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Legislature should think of the future generations

Posted: Sunday, April 10, 2005

Ketchikan Daily News By Lew Williams

Congress is considering improvements to Social Security for future generations. The Alaska Legislature should do the same - put state finances in order to benefit future generations.

State Senate President Ben Stevens, R-Anchorage, is taking a bold step in that direction by proposing use of $337 million in Alaska Permanent Fund earnings for school maintenance and other construction projects. For years, legislators have shied away from doing anything with the permanent fund except to pay 50 percent of its earnings to individual Alaskans. The rest has gone into inflation-proofing the fund.

Alaska politicians have been afraid to do anything that will be perceived as a "raid" on the fund that will reduce dividends.

President Stevens just hasn't gone far enough to stabilize Alaska's finances, assuring continued dividends, inflation-proofing, and use of fund assets to build the state without invoking an individual income tax, or boosting taxes on industries to the point they are non-competitive in world markets.

President Stevens and the other legislators should follow the advice of the Alaska Permanent Fund trustees and change the fund to a foundation form of management. Under that, 5 percent of the total market value of the fund is available every year for dividends and state expenses.

Under the current system 50 percent of the earnings of the fund, averaged over five years, have been used for dividends. The problem is that earnings vary widely with the stock market. In 20 years, dividends gradually climbed from a little more than $300 a year to $1963.86 in 2000. Then the stock market slumped, along with fund earnings, so that the 2004 dividend was only $915.84, the lowest amount in 12 years.

That doesn't have to be. If the state constitution is changed to allow up 5 percent of the market value (POMV) of the entire fund to be used for dividends and state spending, dividends will be higher than they were in 2004 using only one-half of that 5 percent. And the amount for dividends will go up gradually each year - instead of swinging with the markets - because the fund's market value increases from new oil revenues and automatic inflation-proofing.

The fund has grown by more than 10 percent per year over the past 20 years. If 5 percent a year goes to dividends and state spending, the balance - more than 5 percent - stays in the funds as inflation-proofing.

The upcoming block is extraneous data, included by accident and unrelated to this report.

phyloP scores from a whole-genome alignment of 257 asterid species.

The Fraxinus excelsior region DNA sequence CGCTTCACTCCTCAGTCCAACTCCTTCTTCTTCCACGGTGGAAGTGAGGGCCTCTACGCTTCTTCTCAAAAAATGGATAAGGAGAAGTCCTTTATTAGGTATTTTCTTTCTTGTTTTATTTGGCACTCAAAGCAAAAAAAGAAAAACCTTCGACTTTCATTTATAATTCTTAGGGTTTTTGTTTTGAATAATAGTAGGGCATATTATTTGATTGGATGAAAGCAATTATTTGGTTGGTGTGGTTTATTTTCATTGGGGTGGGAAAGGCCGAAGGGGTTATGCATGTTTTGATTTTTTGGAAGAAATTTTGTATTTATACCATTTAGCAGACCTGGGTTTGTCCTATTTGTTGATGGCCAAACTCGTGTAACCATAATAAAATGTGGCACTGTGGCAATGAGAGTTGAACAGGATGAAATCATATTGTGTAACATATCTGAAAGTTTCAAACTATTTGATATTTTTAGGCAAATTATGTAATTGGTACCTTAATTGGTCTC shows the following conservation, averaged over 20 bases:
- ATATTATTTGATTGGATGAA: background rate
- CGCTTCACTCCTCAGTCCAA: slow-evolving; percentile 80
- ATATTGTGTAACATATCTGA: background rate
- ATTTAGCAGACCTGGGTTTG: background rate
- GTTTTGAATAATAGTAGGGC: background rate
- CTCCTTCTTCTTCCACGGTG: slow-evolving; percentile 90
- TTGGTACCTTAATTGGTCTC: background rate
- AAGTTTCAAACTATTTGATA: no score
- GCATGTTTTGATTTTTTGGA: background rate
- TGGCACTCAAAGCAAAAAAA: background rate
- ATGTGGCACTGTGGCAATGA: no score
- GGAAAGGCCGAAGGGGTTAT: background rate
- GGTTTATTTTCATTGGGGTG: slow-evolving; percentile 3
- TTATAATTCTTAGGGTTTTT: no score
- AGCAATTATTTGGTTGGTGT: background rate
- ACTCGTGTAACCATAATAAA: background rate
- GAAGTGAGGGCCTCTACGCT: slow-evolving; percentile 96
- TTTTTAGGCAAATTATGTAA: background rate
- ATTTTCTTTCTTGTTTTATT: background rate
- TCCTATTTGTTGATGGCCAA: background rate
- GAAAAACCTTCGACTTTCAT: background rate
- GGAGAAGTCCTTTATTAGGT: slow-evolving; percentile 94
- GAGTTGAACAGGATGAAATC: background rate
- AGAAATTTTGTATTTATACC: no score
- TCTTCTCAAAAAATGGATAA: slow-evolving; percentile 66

The resolution offering that amendment to the constitution should be passed in this legislative session so lawmakers can explain it to voters before the 2006 election.

The lawmakers also should pass a law that if the amendment passes, lawmakers will dedicate 50 percent of the 5 percent of market value to dividends. The rest can be divided 40 percent to operating budget and 10 percent to capital. Or, it can be 30 percent to state and 20 percent to local governments.

The amendment should not specify the amount of the dividend. That should be up to each legislative session - the future generations.

And that brings us to capital spending as proposed by President Stevens. Lacking the POMV or any other plan, he has a good idea. But the best idea for paying for capital projects is to finance them with 20-year bond issues, an even more practical idea under POMV when amounts of money are steady and known each year for making bond payments.

All successful big businesses borrow (bond) to expand and beat the competition. States bond to build infrastructure that encourages economic development - more future jobs and income. Wal-Mart's fabulous growth in the 1990s was financed by long-term (bonded) debt.

Bonds are morally the best way to finance long-term expansion, such as infrastructure improvements, instead of using cash on hand - this generation's money. The state should use some of its increased oil revenue to finance bonds.

Think of future generations. Shouldn't they pay something each year for the roads, schools, ferries, airports and other infrastructure they will be using in the next 20 years?

• Lew Williams Jr. is the former publisher of the Ketchikan Daily News.



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